It was also a state I had never expected to be abandoned in. But here I was on the side of a snowy road in northern Jersey watching our blue Toyota disappear. Moments earlier, Ross and the realtor had settled into the front seats while I strapped our son into his car seat. I shut the door and walked around the back of the car with the intention of sliding in next to him but before I could, my husband drove away. Initially, I thought he was joking around. It wasn’t something we did much anymore, but I figured he might be trying. I assumed I’d see the four-door sedan making a speedy return. When it didn’t, I reasoned that he’d notice my absence in a minute or two. Surely the real estate agent realizes that I’m not in the car, I told myself. Our son must be screaming, Maaama! Yet ten minutes went by and there I still was. All alone on the side of an empty, suburban side street.

Ten minutes later, I was still standing on the side of the road, my calls to Ross’s cell all going to voicemail, and I knew my fear had become a reality: At 33, I had become the invisible woman.

Ross had tried to tell me differently every time I complained to him about my feelings of dissatisfaction and insignificance. “But you have a child,” he’d tell me, repeatedly. “You accomplish something every day.”

“I know, but nobody notices that he likes vegetables and actually adheres to a sleep schedule,” I’d respond.

I called Ross again, desperately wanting him to pick up just so I could say, “See? I told you so! Nobody, including you, sees me anymore!”

He didn’t pick up, and in a moment of anger and frustration, I threw my phone onto someone’s manicured lawn. I was not meant to be stranded in New Jersey. But seeing my phone glinting forlornly in the grass, I started to laugh. However offensive it was of Ross to not notice my absence, the situation was also absurd. Plus, I had no more tears left in me to shed about my marriage. The unfamiliar sound of my own laughing made me realize that Ross, in spite of parenthood, could still make me laugh.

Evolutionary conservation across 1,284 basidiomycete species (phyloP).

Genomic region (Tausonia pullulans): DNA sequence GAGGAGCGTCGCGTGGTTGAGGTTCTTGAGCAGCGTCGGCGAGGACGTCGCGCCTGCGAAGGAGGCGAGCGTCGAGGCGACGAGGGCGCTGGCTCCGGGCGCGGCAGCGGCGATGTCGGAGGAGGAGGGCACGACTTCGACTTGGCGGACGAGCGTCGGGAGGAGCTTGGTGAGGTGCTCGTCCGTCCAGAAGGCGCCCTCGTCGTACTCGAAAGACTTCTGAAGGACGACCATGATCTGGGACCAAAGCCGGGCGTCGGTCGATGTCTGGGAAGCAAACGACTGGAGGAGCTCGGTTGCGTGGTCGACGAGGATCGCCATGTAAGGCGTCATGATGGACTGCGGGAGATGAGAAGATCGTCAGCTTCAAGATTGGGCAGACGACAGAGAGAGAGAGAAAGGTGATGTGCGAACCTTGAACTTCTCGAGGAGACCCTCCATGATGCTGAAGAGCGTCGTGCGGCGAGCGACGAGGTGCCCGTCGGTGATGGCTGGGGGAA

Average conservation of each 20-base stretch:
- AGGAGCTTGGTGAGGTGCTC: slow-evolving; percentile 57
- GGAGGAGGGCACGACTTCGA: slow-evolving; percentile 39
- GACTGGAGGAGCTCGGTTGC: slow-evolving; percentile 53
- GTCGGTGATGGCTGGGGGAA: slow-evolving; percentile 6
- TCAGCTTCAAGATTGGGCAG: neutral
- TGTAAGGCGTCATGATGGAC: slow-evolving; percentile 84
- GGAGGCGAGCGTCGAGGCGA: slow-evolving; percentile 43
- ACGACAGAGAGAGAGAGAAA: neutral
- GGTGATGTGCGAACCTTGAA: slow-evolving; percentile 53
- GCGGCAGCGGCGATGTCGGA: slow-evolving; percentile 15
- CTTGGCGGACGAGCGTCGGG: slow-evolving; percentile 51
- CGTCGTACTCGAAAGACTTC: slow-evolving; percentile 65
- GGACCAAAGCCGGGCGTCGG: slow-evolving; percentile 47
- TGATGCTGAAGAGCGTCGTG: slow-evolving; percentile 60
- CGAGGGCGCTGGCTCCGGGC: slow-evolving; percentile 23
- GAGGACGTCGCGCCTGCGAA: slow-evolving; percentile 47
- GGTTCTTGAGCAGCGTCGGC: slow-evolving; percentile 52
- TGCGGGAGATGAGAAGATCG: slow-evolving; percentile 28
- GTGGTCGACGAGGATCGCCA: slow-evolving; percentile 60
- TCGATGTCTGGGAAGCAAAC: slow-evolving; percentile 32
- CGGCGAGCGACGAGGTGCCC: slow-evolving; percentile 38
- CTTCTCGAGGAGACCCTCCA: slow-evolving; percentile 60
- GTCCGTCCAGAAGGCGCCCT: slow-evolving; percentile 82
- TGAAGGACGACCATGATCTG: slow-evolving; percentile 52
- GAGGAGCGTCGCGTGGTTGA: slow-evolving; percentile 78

After 15 minutes, when my phone finally rang, I ran to where I’d thrown it and saw Ross’s name pop up.

“Addie? Are you there?” I could hear the trepidation in Ross’s voice. “Addie?”

“Yes,” I said before letting out a long, loud snort.

“Are you … laughing?” he asked, softly.

“Yes,” I said again.

“Oh, thank God.” And with that, he let himself laugh, too. I heard my son and the realtor joining him in the background. I couldn’t remember the last time we’d belly laughed as a family.

All was not well in our marriage. But my laughter made me feel something I hadn’t felt in a long time: lightness. The same sensation I had when I first met Ross. But this time around I knew the feeling wouldn’t last long because now, with a baby, I was also feeling weighed down — both with responsibility and a new sense of clarity. I could no longer tag along behind my husband, trying to turn his career into my future. Adding a baby to our marriage made us a family, but it also made me keenly aware of how I had never taken myself seriously in the first place. Ross had left me behind for 15 minutes, but maybe I’d left myself behind when I met him.

When Ross and the realtor finally pulled up beside me, I knew what I had to do. “Get in,” he said, reaching out the window toward me, gasping for air between laughs.

“No!” I too was having a hard time getting words out. “You get in back with the baby. I’ll drive.”

As we pulled away, I called out, “Everyone here?” and we started laughing again — all of us, together, at least for the moment.

My Husband Left Me on the Side of the Road